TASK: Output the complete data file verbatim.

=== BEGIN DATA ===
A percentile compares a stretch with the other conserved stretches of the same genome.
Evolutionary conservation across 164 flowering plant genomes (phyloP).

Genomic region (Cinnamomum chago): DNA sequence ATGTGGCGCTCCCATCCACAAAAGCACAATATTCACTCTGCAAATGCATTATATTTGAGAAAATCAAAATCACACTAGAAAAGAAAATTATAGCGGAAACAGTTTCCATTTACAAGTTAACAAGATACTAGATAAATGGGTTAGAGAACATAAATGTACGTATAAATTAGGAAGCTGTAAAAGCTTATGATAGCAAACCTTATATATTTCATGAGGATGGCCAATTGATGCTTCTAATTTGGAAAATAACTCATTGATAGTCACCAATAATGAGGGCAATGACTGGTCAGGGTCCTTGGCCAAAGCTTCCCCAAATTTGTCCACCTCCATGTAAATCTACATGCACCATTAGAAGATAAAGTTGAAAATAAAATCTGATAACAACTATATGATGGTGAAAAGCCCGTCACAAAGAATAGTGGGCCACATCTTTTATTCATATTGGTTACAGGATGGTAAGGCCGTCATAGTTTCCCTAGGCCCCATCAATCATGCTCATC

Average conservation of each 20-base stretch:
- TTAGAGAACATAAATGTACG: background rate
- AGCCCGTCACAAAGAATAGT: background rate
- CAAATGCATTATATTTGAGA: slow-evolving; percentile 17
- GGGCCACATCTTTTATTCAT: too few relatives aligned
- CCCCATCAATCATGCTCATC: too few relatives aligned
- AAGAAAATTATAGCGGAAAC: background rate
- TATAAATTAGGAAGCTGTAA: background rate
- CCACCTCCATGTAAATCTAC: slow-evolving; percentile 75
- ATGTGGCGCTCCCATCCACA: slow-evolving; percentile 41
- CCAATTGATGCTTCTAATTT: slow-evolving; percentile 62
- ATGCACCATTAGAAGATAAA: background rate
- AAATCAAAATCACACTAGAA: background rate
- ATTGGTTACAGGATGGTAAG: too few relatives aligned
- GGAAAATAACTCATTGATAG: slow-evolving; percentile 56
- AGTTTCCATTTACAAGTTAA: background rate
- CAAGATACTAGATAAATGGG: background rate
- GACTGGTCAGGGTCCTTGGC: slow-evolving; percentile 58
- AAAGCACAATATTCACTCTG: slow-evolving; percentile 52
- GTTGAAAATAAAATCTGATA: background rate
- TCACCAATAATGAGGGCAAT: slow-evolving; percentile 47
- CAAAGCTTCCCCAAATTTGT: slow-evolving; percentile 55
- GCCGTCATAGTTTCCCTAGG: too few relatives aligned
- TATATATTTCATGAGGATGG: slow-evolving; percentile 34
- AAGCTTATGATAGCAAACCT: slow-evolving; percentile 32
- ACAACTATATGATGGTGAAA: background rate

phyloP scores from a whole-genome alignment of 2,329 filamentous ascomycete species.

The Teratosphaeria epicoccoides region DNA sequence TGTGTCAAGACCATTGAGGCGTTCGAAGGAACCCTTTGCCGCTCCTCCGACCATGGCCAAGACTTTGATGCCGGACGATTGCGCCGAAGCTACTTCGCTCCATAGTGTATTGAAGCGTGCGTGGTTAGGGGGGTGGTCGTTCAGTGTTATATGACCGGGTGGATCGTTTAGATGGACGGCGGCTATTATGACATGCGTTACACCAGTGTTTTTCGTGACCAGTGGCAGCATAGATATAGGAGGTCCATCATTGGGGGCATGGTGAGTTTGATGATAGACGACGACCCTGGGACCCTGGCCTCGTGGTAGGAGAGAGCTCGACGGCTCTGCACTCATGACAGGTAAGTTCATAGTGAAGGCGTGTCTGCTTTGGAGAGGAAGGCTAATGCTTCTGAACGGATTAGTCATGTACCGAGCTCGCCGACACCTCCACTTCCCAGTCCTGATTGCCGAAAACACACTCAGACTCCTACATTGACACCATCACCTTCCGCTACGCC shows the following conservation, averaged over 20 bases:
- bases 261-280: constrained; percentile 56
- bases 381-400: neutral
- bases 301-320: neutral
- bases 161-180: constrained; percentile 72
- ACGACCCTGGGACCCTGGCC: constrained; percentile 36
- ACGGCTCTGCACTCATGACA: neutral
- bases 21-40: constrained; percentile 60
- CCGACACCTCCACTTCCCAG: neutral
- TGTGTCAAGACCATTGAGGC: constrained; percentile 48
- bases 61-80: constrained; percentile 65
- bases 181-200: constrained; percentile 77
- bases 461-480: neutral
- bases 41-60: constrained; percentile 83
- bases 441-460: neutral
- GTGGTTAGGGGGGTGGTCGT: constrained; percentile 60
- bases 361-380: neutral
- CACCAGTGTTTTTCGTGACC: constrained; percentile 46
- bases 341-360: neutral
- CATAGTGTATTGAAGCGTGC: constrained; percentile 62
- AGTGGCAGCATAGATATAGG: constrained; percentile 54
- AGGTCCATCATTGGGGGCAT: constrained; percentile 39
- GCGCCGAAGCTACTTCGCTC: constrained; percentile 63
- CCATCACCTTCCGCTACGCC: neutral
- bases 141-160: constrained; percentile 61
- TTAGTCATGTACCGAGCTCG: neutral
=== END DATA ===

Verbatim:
A percentile compares a stretch with the other conserved stretches of the same genome.
Evolutionary conservation across 164 flowering plant genomes (phyloP).

Genomic region (Cinnamomum chago): DNA sequence ATGTGGCGCTCCCATCCACAAAAGCACAATATTCACTCTGCAAATGCATTATATTTGAGAAAATCAAAATCACACTAGAAAAGAAAATTATAGCGGAAACAGTTTCCATTTACAAGTTAACAAGATACTAGATAAATGGGTTAGAGAACATAAATGTACGTATAAATTAGGAAGCTGTAAAAGCTTATGATAGCAAACCTTATATATTTCATGAGGATGGCCAATTGATGCTTCTAATTTGGAAAATAACTCATTGATAGTCACCAATAATGAGGGCAATGACTGGTCAGGGTCCTTGGCCAAAGCTTCCCCAAATTTGTCCACCTCCATGTAAATCTACATGCACCATTAGAAGATAAAGTTGAAAATAAAATCTGATAACAACTATATGATGGTGAAAAGCCCGTCACAAAGAATAGTGGGCCACATCTTTTATTCATATTGGTTACAGGATGGTAAGGCCGTCATAGTTTCCCTAGGCCCCATCAATCATGCTCATC

Average conservation of each 20-base stretch:
- TTAGAGAACATAAATGTACG: background rate
- AGCCCGTCACAAAGAATAGT: background rate
- CAAATGCATTATATTTGAGA: slow-evolving; percentile 17
- GGGCCACATCTTTTATTCAT: too few relatives aligned
- CCCCATCAATCATGCTCATC: too few relatives aligned
- AAGAAAATTATAGCGGAAAC: background rate
- TATAAATTAGGAAGCTGTAA: background rate
- CCACCTCCATGTAAATCTAC: slow-evolving; percentile 75
- ATGTGGCGCTCCCATCCACA: slow-evolving; percentile 41
- CCAATTGATGCTTCTAATTT: slow-evolving; percentile 62
- ATGCACCATTAGAAGATAAA: background rate
- AAATCAAAATCACACTAGAA: background rate
- ATTGGTTACAGGATGGTAAG: too few relatives aligned
- GGAAAATAACTCATTGATAG: slow-evolving; percentile 56
- AGTTTCCATTTACAAGTTAA: background rate
- CAAGATACTAGATAAATGGG: background rate
- GACTGGTCAGGGTCCTTGGC: slow-evolving; percentile 58
- AAAGCACAATATTCACTCTG: slow-evolving; percentile 52
- GTTGAAAATAAAATCTGATA: background rate
- TCACCAATAATGAGGGCAAT: slow-evolving; percentile 47
- CAAAGCTTCCCCAAATTTGT: slow-evolving; percentile 55
- GCCGTCATAGTTTCCCTAGG: too few relatives aligned
- TATATATTTCATGAGGATGG: slow-evolving; percentile 34
- AAGCTTATGATAGCAAACCT: slow-evolving; percentile 32
- ACAACTATATGATGGTGAAA: background rate

phyloP scores from a whole-genome alignment of 2,329 filamentous ascomycete species.

The Teratosphaeria epicoccoides region DNA sequence TGTGTCAAGACCATTGAGGCGTTCGAAGGAACCCTTTGCCGCTCCTCCGACCATGGCCAAGACTTTGATGCCGGACGATTGCGCCGAAGCTACTTCGCTCCATAGTGTATTGAAGCGTGCGTGGTTAGGGGGGTGGTCGTTCAGTGTTATATGACCGGGTGGATCGTTTAGATGGACGGCGGCTATTATGACATGCGTTACACCAGTGTTTTTCGTGACCAGTGGCAGCATAGATATAGGAGGTCCATCATTGGGGGCATGGTGAGTTTGATGATAGACGACGACCCTGGGACCCTGGCCTCGTGGTAGGAGAGAGCTCGACGGCTCTGCACTCATGACAGGTAAGTTCATAGTGAAGGCGTGTCTGCTTTGGAGAGGAAGGCTAATGCTTCTGAACGGATTAGTCATGTACCGAGCTCGCCGACACCTCCACTTCCCAGTCCTGATTGCCGAAAACACACTCAGACTCCTACATTGACACCATCACCTTCCGCTACGCC shows the following conservation, averaged over 20 bases:
- bases 261-280: constrained; percentile 56
- bases 381-400: neutral
- bases 301-320: neutral
- bases 161-180: constrained; percentile 72
- ACGACCCTGGGACCCTGGCC: constrained; percentile 36
- ACGGCTCTGCACTCATGACA: neutral
- bases 21-40: constrained; percentile 60
- CCGACACCTCCACTTCCCAG: neutral
- TGTGTCAAGACCATTGAGGC: constrained; percentile 48
- bases 61-80: constrained; percentile 65
- bases 181-200: constrained; percentile 77
- bases 461-480: neutral
- bases 41-60: constrained; percentile 83
- bases 441-460: neutral
- GTGGTTAGGGGGGTGGTCGT: constrained; percentile 60
- bases 361-380: neutral
- CACCAGTGTTTTTCGTGACC: constrained; percentile 46
- bases 341-360: neutral
- CATAGTGTATTGAAGCGTGC: constrained; percentile 62
- AGTGGCAGCATAGATATAGG: constrained; percentile 54
- AGGTCCATCATTGGGGGCAT: constrained; percentile 39
- GCGCCGAAGCTACTTCGCTC: constrained; percentile 63
- CCATCACCTTCCGCTACGCC: neutral
- bases 141-160: constrained; percentile 61
- TTAGTCATGTACCGAGCTCG: neutral